Today I learned something. Apparently, in gamedev, people call their reflection-posts about their finished projects "post-mortems", named after the popular Slayer song. Follow me for more made-up gamedev facts ;)
So, the very first entry of my 10 game series is huebris.. A game, where your goal is to survive for as long as possible. But what exactly is that little thing you're controlling? A jellyfish? A ghost? *chuckles* well, acktually, it's the ghost of a mighty warrior-jellyfish, which is doomed to starve for all eternity, after trying to deceive the almighty rhombus-gods. Now that the deep lore is out of the way, hear my tale about the making of my very first, very own video game.
Ideas, Challenges, Fears
huebris. is a very dumbed down version of a game I once attempted to make back when I was toying around with Java. That was a time, where I didn't even know the difference between a function and a method. Needless to say, that I scrapped everything, but I'm still proud that I got to move a square over the screen. That old game concept was about RGB colors and every value, red, green and blue, represented different stats of a character. The character was represented as a silhouette, colored as its own stats, so to speak. Anyways, I wanted to revisit that concept with huebris and was thinking about a survival scenario. Originally I wanted a very large environment where you have to find food and avoid predators as an animal. Another original idea was that you would definetly die at some point. So the game wouldn't be winnable per se and the only thing you can do is hang on for as long as possible. Needless to say that the original vision was a lot darker and more depressing.
Inevitable death and colors as a core-concept
The reason the game was originally intended to be depressing, is because last month i stopped being a happy-but-poor unemployed person and turned into an unhappy-and-still-poor not-so-unemployed-anymore person. The problems, besides the obvious ones, are that I really hate how apprently everyone seems to be entitled to my time except myself and in the end all you're left with are insultingly few hours of time to recover. And even if I don't have to sell my life to other people, I still have to eat and do household stuff, which is just incredibly annoying. Long story short: I panic everytime I lose even a little bit of my precious free time. How does all that translate into a game? I imagined the food to be a metaphor for said free time. But it's scarce and way too little at a time and there's no way you won't starve under these circumstances.
From edgy to cutesy
Ok good start so far. We have a game with high replayability because the gameplay is unforgiving and player failure guaranteed. The next thing i was thinking about were controls. There are a lkdfjhillion ways to approach this topic and all of them are wrong, because someone will always complain about no controller support or whatever. Also, I have deadass no idea how to implement remappable controls in Godot. Conclusion: the controls have to be as simple as possible. The entire game has to be playable with only one hand and the simplest way to execute this is using the mouse. First i considered controls like in Age of Empires but about at this point I realized that i really don't feel like designing levels, so everything takes places on the same screen. Games like agar.io but smaller came to mind. Maybe an amoeba in a petri dish or something. In the end I decided to use a jellyfish, since jellyfish usually don't move by themselves and just go with the flow. That's the point where the entire mood of the game changed as well. So the jelly swims away from the cursor on click. The entire design became more laid back and relaxed. I figured that a cutesy, relaxing game would be easier to execute than a depressive one. I assume that it takes longer to communicate an eerie, depressing mood. I think I had to think about my experience playing .flow, where I realized just one hour in, that I'm really goddamn sad for some reason. Well no one's going to bother that long with my game.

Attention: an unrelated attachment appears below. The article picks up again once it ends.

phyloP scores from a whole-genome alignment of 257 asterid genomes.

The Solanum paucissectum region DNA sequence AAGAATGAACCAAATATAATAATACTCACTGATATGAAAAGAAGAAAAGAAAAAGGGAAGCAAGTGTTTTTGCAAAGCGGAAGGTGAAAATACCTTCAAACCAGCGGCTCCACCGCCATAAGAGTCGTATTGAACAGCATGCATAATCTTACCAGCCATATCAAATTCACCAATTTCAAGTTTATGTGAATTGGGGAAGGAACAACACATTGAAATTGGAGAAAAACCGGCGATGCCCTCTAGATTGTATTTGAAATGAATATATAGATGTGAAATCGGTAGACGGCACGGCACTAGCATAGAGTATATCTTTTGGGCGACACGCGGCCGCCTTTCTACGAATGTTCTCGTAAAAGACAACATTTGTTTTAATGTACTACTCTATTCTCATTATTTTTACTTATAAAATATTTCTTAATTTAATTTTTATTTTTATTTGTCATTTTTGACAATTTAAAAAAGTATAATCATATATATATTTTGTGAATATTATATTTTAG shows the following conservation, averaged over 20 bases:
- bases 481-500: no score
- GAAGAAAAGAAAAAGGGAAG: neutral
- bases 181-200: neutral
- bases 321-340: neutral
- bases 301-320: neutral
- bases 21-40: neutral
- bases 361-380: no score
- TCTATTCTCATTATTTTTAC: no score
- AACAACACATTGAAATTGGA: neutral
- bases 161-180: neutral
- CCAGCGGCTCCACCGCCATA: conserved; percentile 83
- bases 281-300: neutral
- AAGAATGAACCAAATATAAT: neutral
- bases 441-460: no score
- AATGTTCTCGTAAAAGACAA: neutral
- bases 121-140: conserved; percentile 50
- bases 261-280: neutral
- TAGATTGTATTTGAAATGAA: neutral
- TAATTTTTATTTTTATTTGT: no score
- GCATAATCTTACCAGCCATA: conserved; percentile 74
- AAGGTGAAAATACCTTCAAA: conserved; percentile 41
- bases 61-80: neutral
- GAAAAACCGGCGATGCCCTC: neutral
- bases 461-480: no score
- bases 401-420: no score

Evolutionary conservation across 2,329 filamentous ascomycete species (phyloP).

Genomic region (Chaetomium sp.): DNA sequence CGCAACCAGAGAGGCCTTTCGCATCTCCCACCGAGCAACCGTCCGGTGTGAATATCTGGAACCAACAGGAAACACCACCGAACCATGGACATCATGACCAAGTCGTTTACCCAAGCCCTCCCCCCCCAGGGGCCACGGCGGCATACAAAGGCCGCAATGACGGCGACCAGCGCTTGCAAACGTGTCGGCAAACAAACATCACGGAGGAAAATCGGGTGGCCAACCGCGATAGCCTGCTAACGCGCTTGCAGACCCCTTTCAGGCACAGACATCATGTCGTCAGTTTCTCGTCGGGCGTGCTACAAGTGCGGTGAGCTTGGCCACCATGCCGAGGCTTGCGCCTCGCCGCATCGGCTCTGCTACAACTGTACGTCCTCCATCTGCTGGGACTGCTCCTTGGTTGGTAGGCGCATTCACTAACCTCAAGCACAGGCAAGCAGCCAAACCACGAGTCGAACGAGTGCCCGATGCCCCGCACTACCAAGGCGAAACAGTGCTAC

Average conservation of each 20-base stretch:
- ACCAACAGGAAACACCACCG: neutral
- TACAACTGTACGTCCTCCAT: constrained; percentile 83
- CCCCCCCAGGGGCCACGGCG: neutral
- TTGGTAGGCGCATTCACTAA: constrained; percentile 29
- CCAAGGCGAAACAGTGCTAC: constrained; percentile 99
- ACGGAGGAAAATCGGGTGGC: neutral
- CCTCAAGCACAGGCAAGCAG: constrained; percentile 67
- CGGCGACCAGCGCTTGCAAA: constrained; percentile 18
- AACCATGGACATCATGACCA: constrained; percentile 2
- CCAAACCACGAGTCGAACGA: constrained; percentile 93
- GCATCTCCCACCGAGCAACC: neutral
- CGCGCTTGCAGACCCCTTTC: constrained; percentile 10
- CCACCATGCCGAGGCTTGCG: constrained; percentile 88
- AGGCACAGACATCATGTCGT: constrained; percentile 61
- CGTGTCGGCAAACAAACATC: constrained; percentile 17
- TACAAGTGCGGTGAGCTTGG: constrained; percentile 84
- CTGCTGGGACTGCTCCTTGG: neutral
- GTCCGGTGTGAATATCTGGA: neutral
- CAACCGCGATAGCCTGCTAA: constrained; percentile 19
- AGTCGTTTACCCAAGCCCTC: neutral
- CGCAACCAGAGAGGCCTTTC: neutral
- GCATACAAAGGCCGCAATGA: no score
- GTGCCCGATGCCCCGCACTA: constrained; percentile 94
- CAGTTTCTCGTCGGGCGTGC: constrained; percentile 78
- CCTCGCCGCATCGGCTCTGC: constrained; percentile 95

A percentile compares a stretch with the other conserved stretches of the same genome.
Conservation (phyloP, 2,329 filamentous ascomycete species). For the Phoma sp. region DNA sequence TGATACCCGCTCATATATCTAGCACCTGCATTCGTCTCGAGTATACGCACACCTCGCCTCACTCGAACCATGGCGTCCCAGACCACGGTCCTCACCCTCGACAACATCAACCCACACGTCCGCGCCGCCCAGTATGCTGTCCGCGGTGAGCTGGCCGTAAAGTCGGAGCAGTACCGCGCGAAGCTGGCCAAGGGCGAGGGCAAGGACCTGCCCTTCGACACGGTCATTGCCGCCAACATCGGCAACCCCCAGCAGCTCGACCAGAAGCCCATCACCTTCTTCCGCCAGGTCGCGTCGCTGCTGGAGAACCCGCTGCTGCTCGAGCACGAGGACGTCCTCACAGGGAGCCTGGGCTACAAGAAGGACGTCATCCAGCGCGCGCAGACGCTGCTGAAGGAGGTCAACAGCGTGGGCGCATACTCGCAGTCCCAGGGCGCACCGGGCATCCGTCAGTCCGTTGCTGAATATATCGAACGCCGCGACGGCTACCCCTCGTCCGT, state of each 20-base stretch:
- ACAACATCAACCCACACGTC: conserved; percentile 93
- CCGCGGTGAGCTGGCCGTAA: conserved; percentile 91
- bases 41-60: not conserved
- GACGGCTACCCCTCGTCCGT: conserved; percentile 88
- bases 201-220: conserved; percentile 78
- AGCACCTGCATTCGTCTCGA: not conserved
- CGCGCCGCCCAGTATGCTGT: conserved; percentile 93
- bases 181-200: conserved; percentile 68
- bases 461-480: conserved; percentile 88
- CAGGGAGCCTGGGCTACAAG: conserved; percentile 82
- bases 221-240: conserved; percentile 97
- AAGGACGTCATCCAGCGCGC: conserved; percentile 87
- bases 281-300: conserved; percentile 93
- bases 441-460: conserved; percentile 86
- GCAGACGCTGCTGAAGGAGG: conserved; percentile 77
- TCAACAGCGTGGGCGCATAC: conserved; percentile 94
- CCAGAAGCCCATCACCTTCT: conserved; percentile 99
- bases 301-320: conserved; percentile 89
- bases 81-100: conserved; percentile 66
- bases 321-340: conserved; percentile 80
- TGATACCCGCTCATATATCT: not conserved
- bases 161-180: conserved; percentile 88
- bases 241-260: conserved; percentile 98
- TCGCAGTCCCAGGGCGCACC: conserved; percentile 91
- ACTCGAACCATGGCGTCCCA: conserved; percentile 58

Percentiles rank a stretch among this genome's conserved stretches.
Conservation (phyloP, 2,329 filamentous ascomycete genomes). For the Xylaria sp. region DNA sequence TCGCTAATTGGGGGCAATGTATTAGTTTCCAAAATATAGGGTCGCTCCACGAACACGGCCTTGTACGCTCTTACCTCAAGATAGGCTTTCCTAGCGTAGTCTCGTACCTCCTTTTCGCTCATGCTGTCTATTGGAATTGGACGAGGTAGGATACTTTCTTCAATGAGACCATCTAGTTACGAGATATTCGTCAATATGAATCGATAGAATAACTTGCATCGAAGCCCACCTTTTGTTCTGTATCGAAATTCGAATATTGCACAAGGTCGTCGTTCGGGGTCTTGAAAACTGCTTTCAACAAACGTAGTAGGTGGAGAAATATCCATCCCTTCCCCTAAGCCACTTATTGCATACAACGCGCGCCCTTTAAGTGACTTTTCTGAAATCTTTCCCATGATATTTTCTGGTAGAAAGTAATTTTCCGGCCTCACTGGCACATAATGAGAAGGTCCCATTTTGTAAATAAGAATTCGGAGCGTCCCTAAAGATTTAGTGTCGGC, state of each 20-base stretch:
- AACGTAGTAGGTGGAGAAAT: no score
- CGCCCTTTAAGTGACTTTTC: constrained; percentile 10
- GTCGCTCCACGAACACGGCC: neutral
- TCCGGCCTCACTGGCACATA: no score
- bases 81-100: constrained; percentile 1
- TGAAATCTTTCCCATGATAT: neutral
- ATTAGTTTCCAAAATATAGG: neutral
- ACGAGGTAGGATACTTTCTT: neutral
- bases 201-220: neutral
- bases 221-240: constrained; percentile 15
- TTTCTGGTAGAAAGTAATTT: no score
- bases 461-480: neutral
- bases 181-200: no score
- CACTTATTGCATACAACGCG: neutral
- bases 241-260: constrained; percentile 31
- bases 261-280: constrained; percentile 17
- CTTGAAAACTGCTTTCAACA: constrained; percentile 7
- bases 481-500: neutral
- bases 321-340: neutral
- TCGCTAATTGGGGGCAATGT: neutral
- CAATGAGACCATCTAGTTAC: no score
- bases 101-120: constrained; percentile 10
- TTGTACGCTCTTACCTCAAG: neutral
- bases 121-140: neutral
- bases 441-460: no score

Oh yeah... right... How could I forget :/
The implementation of the core mechanics was really fun and easy, once I figured out what I even wanted to make. After about 2 days I was done, but then the slow realization came. I still need music. I still need an UI. A titlescreen, settings to turn off said music, accessibility features. Oh and also I planned to spend the next 2 days to implement a leaderboard, because there's not really a point to a score if you can't see it anywhere. And I have no experience with online stuff. Yeah so basically everything that's not fun came upon me all at once. Usually I did these things along with fun things, but the game-concept was so simple, that it was done before I even knew what else to do. Of the roughly 7 days of development 4 days were spend just grinding away, making UI (which is notoriously annoying to make with Godot) and various quality of life stuff. None of those tasks were hard to implement in and of themselves, but there were a lot of them. Also, I haven't made any music in more than a year and I know how long it takes me to produce anything worth listening to, so more than just simple loops won't be possible. Especially because I didn't want to spend another week just making assets.